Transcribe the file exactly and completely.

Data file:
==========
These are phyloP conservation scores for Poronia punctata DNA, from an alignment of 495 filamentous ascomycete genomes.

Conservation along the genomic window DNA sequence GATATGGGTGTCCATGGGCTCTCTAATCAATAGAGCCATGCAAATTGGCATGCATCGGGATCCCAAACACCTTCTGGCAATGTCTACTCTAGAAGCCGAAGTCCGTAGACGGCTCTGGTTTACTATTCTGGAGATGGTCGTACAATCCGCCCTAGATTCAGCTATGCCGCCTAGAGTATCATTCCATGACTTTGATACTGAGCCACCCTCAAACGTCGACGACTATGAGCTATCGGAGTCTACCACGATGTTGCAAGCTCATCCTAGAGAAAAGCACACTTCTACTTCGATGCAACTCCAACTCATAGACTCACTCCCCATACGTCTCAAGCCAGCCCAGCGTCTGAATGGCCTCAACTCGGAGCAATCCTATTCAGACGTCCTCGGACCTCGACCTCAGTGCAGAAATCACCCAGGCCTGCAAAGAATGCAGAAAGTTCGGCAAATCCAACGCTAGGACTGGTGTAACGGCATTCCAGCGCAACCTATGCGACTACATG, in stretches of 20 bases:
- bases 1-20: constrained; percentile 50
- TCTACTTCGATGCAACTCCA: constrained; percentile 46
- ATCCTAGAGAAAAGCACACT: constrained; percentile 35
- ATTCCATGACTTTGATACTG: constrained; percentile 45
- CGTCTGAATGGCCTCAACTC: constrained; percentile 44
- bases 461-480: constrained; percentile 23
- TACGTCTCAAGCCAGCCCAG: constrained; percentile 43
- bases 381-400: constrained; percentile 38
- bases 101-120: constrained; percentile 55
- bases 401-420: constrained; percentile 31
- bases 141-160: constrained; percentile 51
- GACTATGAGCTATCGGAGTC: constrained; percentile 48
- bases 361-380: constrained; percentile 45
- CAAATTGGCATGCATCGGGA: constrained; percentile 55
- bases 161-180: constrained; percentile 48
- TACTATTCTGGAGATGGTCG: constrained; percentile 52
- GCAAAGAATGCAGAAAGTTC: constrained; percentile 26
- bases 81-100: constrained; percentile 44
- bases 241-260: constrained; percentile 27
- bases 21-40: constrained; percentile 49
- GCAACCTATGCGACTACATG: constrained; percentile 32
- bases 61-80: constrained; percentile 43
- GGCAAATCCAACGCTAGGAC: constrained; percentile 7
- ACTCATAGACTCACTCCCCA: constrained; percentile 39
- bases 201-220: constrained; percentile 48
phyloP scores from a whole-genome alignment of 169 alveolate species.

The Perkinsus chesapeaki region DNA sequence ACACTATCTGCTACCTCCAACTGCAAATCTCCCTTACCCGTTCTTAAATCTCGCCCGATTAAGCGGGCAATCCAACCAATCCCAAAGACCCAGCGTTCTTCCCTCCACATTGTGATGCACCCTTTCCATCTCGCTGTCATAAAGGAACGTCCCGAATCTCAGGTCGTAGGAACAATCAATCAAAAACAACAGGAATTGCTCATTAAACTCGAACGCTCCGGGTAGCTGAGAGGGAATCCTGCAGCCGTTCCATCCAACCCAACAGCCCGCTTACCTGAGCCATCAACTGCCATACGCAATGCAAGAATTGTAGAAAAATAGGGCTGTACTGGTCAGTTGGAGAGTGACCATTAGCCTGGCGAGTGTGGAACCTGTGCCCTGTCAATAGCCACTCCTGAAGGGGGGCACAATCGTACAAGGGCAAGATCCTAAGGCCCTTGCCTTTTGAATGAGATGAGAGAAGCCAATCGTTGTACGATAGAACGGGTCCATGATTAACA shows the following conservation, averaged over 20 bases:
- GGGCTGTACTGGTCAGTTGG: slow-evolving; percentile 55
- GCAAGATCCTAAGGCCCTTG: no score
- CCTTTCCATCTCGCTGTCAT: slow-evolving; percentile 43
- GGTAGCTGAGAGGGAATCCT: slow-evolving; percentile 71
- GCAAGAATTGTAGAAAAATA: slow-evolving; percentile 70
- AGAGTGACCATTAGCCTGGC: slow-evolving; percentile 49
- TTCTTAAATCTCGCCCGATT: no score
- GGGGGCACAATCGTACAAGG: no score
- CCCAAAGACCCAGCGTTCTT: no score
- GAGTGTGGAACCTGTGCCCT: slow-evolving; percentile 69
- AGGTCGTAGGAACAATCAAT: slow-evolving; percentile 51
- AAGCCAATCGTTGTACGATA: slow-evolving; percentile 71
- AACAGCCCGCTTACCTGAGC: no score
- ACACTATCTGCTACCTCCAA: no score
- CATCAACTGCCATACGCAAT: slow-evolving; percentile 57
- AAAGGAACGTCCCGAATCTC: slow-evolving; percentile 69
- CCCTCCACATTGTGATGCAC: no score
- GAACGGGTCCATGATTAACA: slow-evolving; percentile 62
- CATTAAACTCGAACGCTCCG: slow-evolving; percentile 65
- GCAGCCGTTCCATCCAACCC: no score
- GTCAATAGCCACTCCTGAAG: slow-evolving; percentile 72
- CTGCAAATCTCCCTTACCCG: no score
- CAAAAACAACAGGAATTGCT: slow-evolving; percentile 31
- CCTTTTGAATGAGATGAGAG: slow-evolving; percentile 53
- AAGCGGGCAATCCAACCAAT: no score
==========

These are phyloP conservation scores for Poronia punctata DNA, from an alignment of 495 filamentous ascomycete genomes.

Conservation along the genomic window DNA sequence GATATGGGTGTCCATGGGCTCTCTAATCAATAGAGCCATGCAAATTGGCATGCATCGGGATCCCAAACACCTTCTGGCAATGTCTACTCTAGAAGCCGAAGTCCGTAGACGGCTCTGGTTTACTATTCTGGAGATGGTCGTACAATCCGCCCTAGATTCAGCTATGCCGCCTAGAGTATCATTCCATGACTTTGATACTGAGCCACCCTCAAACGTCGACGACTATGAGCTATCGGAGTCTACCACGATGTTGCAAGCTCATCCTAGAGAAAAGCACACTTCTACTTCGATGCAACTCCAACTCATAGACTCACTCCCCATACGTCTCAAGCCAGCCCAGCGTCTGAATGGCCTCAACTCGGAGCAATCCTATTCAGACGTCCTCGGACCTCGACCTCAGTGCAGAAATCACCCAGGCCTGCAAAGAATGCAGAAAGTTCGGCAAATCCAACGCTAGGACTGGTGTAACGGCATTCCAGCGCAACCTATGCGACTACATG, in stretches of 20 bases:
- bases 1-20: constrained; percentile 50
- TCTACTTCGATGCAACTCCA: constrained; percentile 46
- ATCCTAGAGAAAAGCACACT: constrained; percentile 35
- ATTCCATGACTTTGATACTG: constrained; percentile 45
- CGTCTGAATGGCCTCAACTC: constrained; percentile 44
- bases 461-480: constrained; percentile 23
- TACGTCTCAAGCCAGCCCAG: constrained; percentile 43
- bases 381-400: constrained; percentile 38
- bases 101-120: constrained; percentile 55
- bases 401-420: constrained; percentile 31
- bases 141-160: constrained; percentile 51
- GACTATGAGCTATCGGAGTC: constrained; percentile 48
- bases 361-380: constrained; percentile 45
- CAAATTGGCATGCATCGGGA: constrained; percentile 55
- bases 161-180: constrained; percentile 48
- TACTATTCTGGAGATGGTCG: constrained; percentile 52
- GCAAAGAATGCAGAAAGTTC: constrained; percentile 26
- bases 81-100: constrained; percentile 44
- bases 241-260: constrained; percentile 27
- bases 21-40: constrained; percentile 49
- GCAACCTATGCGACTACATG: constrained; percentile 32
- bases 61-80: constrained; percentile 43
- GGCAAATCCAACGCTAGGAC: constrained; percentile 7
- ACTCATAGACTCACTCCCCA: constrained; percentile 39
- bases 201-220: constrained; percentile 48
phyloP scores from a whole-genome alignment of 169 alveolate species.

The Perkinsus chesapeaki region DNA sequence ACACTATCTGCTACCTCCAACTGCAAATCTCCCTTACCCGTTCTTAAATCTCGCCCGATTAAGCGGGCAATCCAACCAATCCCAAAGACCCAGCGTTCTTCCCTCCACATTGTGATGCACCCTTTCCATCTCGCTGTCATAAAGGAACGTCCCGAATCTCAGGTCGTAGGAACAATCAATCAAAAACAACAGGAATTGCTCATTAAACTCGAACGCTCCGGGTAGCTGAGAGGGAATCCTGCAGCCGTTCCATCCAACCCAACAGCCCGCTTACCTGAGCCATCAACTGCCATACGCAATGCAAGAATTGTAGAAAAATAGGGCTGTACTGGTCAGTTGGAGAGTGACCATTAGCCTGGCGAGTGTGGAACCTGTGCCCTGTCAATAGCCACTCCTGAAGGGGGGCACAATCGTACAAGGGCAAGATCCTAAGGCCCTTGCCTTTTGAATGAGATGAGAGAAGCCAATCGTTGTACGATAGAACGGGTCCATGATTAACA shows the following conservation, averaged over 20 bases:
- GGGCTGTACTGGTCAGTTGG: slow-evolving; percentile 55
- GCAAGATCCTAAGGCCCTTG: no score
- CCTTTCCATCTCGCTGTCAT: slow-evolving; percentile 43
- GGTAGCTGAGAGGGAATCCT: slow-evolving; percentile 71
- GCAAGAATTGTAGAAAAATA: slow-evolving; percentile 70
- AGAGTGACCATTAGCCTGGC: slow-evolving; percentile 49
- TTCTTAAATCTCGCCCGATT: no score
- GGGGGCACAATCGTACAAGG: no score
- CCCAAAGACCCAGCGTTCTT: no score
- GAGTGTGGAACCTGTGCCCT: slow-evolving; percentile 69
- AGGTCGTAGGAACAATCAAT: slow-evolving; percentile 51
- AAGCCAATCGTTGTACGATA: slow-evolving; percentile 71
- AACAGCCCGCTTACCTGAGC: no score
- ACACTATCTGCTACCTCCAA: no score
- CATCAACTGCCATACGCAAT: slow-evolving; percentile 57
- AAAGGAACGTCCCGAATCTC: slow-evolving; percentile 69
- CCCTCCACATTGTGATGCAC: no score
- GAACGGGTCCATGATTAACA: slow-evolving; percentile 62
- CATTAAACTCGAACGCTCCG: slow-evolving; percentile 65
- GCAGCCGTTCCATCCAACCC: no score
- GTCAATAGCCACTCCTGAAG: slow-evolving; percentile 72
- CTGCAAATCTCCCTTACCCG: no score
- CAAAAACAACAGGAATTGCT: slow-evolving; percentile 31
- CCTTTTGAATGAGATGAGAG: slow-evolving; percentile 53
- AAGCGGGCAATCCAACCAAT: no score